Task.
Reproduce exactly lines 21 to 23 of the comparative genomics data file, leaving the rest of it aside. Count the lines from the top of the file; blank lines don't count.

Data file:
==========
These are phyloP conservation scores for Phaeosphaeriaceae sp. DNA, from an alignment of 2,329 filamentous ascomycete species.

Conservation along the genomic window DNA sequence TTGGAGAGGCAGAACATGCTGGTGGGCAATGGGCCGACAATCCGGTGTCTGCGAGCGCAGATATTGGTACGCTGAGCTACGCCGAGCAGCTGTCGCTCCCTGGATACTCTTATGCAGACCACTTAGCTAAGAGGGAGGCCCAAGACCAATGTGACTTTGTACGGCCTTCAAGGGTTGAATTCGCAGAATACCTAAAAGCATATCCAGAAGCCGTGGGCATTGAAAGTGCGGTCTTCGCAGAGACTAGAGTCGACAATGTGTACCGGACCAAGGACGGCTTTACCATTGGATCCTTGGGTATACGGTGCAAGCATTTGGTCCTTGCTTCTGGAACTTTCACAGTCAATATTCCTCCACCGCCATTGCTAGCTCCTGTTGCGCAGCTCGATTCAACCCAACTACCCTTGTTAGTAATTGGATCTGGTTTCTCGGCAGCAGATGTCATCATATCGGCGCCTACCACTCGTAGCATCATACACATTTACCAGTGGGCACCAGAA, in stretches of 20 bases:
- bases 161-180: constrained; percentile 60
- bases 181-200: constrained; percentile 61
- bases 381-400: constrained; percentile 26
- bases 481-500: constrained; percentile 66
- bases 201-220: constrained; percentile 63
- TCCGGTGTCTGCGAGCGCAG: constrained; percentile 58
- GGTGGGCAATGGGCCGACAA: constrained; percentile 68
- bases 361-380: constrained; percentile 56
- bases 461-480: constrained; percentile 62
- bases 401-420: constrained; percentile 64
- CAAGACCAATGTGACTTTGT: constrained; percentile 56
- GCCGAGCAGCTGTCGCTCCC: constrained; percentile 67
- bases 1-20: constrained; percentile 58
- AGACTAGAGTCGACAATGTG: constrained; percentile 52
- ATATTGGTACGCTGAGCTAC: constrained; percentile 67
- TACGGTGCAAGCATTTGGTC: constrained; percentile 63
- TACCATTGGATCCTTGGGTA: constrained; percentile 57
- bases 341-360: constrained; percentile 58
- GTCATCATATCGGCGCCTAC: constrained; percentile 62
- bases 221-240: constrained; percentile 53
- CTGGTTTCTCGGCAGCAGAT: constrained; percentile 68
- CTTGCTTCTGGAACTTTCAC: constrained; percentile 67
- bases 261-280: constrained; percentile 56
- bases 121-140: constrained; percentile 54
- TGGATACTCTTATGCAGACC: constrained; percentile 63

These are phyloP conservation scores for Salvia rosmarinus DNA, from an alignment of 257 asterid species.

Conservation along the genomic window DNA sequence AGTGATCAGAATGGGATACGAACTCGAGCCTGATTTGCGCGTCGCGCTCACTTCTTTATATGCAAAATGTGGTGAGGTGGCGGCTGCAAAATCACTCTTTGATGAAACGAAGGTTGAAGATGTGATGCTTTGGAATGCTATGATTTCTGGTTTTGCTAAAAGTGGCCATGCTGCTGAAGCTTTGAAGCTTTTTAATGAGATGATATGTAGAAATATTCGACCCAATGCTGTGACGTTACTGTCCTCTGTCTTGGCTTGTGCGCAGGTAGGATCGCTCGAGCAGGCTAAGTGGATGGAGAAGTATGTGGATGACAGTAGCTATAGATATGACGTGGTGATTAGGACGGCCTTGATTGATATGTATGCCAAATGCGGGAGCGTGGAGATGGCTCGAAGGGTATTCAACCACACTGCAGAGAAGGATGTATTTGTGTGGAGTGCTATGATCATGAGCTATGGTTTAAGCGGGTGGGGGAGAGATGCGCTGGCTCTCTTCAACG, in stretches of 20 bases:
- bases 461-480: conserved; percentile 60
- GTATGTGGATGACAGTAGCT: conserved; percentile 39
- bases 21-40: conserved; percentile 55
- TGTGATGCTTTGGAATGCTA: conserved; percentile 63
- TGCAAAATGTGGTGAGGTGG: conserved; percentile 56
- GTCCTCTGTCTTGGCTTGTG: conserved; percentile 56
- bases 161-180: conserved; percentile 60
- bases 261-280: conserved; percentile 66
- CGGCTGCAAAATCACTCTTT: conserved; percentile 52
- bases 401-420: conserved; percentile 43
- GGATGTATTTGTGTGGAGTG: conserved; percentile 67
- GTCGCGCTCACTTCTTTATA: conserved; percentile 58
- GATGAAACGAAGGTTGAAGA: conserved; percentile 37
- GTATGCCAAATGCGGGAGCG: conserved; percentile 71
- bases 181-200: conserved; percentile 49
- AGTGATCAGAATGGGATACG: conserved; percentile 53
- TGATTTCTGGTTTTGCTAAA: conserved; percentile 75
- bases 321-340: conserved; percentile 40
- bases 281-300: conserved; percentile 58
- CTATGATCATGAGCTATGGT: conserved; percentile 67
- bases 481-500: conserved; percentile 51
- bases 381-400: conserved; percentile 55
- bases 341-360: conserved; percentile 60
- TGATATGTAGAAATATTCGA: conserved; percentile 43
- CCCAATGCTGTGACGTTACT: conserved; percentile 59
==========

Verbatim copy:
- GTCATCATATCGGCGCCTAC: constrained; percentile 62
- bases 221-240: constrained; percentile 53
- CTGGTTTCTCGGCAGCAGAT: constrained; percentile 68